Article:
Why experiences are key. Why we should encourage young people to seek rich experiences and not to crave things. Neil Bunting


Why experiences are key. Why we should encourage young people to seek rich experiences and not to crave things.

Surely, the point of education is to encourage our learners to try out as many new experiences as possible – to plunge themselves in the deep end of life and submerge themselves in rich experiences that will stay with them forever despite the ephemeral nature of the action. There is plenty of research to show that what we do, we learn from, and we remember.

Concrete experiences are what we remember most about our school days. We remember ski trips, football matches, service action, work experience, Duke of Edinburgh courses, Model United Nations meetings, debating societies, assembly presentations, guest speakers – and occasions when our teacher takes us out of that stuffy classroom to breathe – to inhale fresh air, to smell the sea on a beach clean-up, or feel sand in their face on a desert adventure, or to feel the heat around the fire on a leadership camp, we remember practical experiments on a science field trip, the camaraderie of sports tournaments and swim meets. We don’t remember dry and sterile lectures and airless theory lessons with no real-life context and connections.

Real world activities activate our senses and pump oxygen to our brain. They put us in touch with parts of the brain that normal sedentary life does little to activate. Whereas, in days gone by, children would get some of these feelings and energies from walking to school in the rain, wind and snow, from ‘playing out’: sledging and climbing trees and from living a more active lifestyle, often nowadays school provides the only outlet for real experiences – not including the digital and simulated ones created by an Xbox or an IPhone – for children, who are mostly herded around shopping malls searching for the latest smart phone to buy and take home, where they are prisoners in their own bedroom.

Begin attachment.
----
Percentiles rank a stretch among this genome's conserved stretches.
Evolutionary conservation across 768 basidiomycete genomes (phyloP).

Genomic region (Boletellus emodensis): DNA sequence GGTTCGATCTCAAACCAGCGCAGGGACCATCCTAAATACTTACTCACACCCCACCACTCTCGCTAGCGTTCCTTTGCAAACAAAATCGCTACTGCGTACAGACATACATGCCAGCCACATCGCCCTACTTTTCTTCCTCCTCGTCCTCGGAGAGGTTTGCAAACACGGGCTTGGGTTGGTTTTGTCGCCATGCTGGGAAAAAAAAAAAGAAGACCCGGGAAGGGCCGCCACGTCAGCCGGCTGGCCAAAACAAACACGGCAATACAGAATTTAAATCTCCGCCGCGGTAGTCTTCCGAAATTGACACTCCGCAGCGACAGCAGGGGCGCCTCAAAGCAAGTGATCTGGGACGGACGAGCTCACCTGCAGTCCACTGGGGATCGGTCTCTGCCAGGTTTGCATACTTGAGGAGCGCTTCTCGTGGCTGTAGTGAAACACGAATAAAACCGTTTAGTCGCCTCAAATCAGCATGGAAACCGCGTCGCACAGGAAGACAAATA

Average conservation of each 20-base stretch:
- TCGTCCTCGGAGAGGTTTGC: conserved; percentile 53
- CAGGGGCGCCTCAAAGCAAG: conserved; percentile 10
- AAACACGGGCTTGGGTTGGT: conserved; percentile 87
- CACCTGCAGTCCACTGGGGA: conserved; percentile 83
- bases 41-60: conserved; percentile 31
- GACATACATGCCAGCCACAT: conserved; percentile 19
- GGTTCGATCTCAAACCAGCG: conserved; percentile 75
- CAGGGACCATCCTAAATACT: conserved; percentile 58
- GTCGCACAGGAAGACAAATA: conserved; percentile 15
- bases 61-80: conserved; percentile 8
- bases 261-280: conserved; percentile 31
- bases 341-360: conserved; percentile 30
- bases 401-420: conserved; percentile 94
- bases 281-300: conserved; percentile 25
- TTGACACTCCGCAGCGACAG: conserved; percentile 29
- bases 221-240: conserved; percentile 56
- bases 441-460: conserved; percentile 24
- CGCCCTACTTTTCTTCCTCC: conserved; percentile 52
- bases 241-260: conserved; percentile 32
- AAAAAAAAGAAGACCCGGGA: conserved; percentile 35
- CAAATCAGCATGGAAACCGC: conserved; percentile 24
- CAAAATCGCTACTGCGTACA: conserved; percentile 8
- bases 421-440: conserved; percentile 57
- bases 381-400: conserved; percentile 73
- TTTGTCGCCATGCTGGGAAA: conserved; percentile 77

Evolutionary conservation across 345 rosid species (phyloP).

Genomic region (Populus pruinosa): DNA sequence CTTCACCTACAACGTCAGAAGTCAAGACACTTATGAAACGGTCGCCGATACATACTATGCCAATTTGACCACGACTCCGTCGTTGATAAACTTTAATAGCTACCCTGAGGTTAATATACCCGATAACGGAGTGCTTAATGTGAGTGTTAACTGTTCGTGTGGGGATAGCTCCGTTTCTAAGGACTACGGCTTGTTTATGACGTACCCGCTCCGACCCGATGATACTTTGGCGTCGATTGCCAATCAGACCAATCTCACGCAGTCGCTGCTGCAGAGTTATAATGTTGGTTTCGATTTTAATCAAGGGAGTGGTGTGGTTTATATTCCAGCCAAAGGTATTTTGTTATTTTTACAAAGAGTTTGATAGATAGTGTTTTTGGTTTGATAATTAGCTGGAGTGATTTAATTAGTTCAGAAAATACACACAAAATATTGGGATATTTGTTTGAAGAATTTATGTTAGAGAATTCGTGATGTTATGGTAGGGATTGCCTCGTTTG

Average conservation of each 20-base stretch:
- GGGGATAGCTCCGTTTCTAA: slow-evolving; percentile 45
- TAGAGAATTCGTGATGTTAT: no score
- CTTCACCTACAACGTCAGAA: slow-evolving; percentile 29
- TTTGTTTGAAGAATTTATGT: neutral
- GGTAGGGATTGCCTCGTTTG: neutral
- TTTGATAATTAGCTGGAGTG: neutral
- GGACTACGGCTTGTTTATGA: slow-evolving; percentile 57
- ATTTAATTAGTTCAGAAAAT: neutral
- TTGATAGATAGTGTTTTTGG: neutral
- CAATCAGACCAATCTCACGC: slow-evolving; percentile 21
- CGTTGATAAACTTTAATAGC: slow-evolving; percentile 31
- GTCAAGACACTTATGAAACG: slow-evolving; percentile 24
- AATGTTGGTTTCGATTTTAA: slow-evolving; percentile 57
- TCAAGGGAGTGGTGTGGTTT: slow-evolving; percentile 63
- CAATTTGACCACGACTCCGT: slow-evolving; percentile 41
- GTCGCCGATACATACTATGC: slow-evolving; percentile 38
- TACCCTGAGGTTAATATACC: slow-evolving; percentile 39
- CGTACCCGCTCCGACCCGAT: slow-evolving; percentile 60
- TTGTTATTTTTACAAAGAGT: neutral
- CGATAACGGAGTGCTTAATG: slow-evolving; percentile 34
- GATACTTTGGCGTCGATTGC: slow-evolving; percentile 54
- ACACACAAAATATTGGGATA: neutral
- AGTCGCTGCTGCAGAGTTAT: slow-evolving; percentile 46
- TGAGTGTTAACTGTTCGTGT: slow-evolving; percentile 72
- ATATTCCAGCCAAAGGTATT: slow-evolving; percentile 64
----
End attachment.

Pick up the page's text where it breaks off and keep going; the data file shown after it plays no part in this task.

School life can provide the cure: a cooking class, for example, will delight the learners through touch, taste and smell – senses which are less and less used, in a sensory world but one that is heading for senses shut down – dominated by simulated sights and sounds only.

Rich experiences of experiential adventure will stay with children much longer than stuffy sterile classroom environments that offer little in the way of links to the real world. Experiences build relationships, and bring young people a sense of enduring worth and fulfilment. What’s more, experiences open new perspectives, offer new opportunities, and enrich a young person’s view of the world.

Some classrooms are not stuffy and separated from life, they welcome in the real world and provide a bridge rather than a wall. Great educators are guides to the bridge, and constantly stimulate the learners’ senses by bringing experiences into the classroom – by throwing the windows open and smashing down the barriers to learning -the best educators work without walls and call their lessons learning celebrations.



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